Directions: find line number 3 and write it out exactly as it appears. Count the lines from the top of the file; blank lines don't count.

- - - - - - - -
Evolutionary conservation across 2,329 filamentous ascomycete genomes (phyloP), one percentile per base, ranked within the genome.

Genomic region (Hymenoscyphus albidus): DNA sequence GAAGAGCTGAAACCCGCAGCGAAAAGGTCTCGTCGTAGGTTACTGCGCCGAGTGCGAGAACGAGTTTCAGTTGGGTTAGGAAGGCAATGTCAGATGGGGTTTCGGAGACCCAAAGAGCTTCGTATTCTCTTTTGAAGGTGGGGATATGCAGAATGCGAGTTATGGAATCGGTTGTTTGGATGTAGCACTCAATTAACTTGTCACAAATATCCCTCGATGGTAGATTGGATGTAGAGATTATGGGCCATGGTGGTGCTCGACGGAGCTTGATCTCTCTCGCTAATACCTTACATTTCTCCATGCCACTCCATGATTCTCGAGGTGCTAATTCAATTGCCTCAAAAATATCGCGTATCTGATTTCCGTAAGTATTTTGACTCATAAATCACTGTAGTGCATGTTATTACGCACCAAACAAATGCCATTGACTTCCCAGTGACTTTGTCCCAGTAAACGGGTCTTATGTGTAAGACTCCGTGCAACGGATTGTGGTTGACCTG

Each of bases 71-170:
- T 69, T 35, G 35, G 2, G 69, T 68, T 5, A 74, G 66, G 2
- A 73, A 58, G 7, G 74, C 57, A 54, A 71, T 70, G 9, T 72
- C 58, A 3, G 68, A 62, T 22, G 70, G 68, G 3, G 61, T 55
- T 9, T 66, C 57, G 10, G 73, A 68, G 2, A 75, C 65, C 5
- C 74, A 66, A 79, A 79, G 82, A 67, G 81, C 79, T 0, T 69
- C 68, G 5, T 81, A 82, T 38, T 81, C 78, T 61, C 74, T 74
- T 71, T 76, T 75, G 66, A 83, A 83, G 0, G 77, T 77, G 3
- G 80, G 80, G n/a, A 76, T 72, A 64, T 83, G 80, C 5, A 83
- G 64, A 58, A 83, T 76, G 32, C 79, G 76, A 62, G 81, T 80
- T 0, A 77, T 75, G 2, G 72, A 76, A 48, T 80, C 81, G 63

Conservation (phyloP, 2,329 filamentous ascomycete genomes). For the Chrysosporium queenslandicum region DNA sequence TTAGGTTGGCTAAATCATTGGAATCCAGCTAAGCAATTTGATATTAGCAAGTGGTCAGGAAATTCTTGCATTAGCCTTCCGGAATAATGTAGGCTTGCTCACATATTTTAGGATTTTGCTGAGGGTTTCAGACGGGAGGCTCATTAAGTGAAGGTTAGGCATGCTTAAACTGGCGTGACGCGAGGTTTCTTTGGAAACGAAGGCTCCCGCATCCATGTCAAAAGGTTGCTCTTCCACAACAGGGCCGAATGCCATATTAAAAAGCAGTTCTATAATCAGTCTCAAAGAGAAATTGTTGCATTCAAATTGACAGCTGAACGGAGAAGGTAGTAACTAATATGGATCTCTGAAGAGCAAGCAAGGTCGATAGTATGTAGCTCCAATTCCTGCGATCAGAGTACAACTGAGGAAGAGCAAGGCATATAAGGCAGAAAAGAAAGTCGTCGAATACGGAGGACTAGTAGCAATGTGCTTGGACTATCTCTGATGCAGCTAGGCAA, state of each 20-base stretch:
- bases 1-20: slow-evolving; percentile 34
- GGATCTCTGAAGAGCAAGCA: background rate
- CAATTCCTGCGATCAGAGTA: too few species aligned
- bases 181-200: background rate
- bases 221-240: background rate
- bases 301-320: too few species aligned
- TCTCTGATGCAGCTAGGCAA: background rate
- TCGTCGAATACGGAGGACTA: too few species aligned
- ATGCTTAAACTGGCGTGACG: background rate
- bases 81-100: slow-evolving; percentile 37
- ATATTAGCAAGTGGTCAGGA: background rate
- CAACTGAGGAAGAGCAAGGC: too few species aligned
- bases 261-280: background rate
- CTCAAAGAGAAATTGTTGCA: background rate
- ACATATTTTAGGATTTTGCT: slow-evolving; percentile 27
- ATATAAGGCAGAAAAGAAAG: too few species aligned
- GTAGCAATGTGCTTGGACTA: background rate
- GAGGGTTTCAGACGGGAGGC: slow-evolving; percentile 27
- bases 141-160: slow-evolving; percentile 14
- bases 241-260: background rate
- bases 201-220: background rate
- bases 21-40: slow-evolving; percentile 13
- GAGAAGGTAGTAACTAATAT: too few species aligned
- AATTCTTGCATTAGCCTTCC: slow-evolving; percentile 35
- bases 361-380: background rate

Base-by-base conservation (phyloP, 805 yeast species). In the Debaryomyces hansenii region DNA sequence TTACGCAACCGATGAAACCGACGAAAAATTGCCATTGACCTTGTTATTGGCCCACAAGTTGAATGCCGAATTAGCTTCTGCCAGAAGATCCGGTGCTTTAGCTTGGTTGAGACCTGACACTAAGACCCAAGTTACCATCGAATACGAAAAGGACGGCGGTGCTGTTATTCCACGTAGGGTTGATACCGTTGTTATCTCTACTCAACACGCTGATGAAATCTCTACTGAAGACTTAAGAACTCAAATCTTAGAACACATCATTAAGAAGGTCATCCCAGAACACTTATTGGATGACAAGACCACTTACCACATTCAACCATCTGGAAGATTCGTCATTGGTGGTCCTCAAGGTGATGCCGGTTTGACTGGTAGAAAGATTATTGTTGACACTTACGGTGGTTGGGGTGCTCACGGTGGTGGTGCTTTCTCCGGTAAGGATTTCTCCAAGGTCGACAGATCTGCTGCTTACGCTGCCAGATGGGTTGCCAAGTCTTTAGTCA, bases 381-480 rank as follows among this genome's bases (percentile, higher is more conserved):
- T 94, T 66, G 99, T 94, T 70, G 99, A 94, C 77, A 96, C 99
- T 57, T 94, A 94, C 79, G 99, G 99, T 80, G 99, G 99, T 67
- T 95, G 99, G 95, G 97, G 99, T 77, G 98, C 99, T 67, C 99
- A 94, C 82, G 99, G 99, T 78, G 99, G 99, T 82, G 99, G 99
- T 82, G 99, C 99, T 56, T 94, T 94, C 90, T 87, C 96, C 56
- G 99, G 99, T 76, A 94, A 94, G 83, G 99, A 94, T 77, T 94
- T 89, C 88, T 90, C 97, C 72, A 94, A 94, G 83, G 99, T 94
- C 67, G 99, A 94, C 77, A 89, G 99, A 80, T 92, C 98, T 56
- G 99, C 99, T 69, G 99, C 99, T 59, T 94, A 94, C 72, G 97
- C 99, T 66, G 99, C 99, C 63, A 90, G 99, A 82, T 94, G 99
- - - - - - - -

Each of bases 71-170: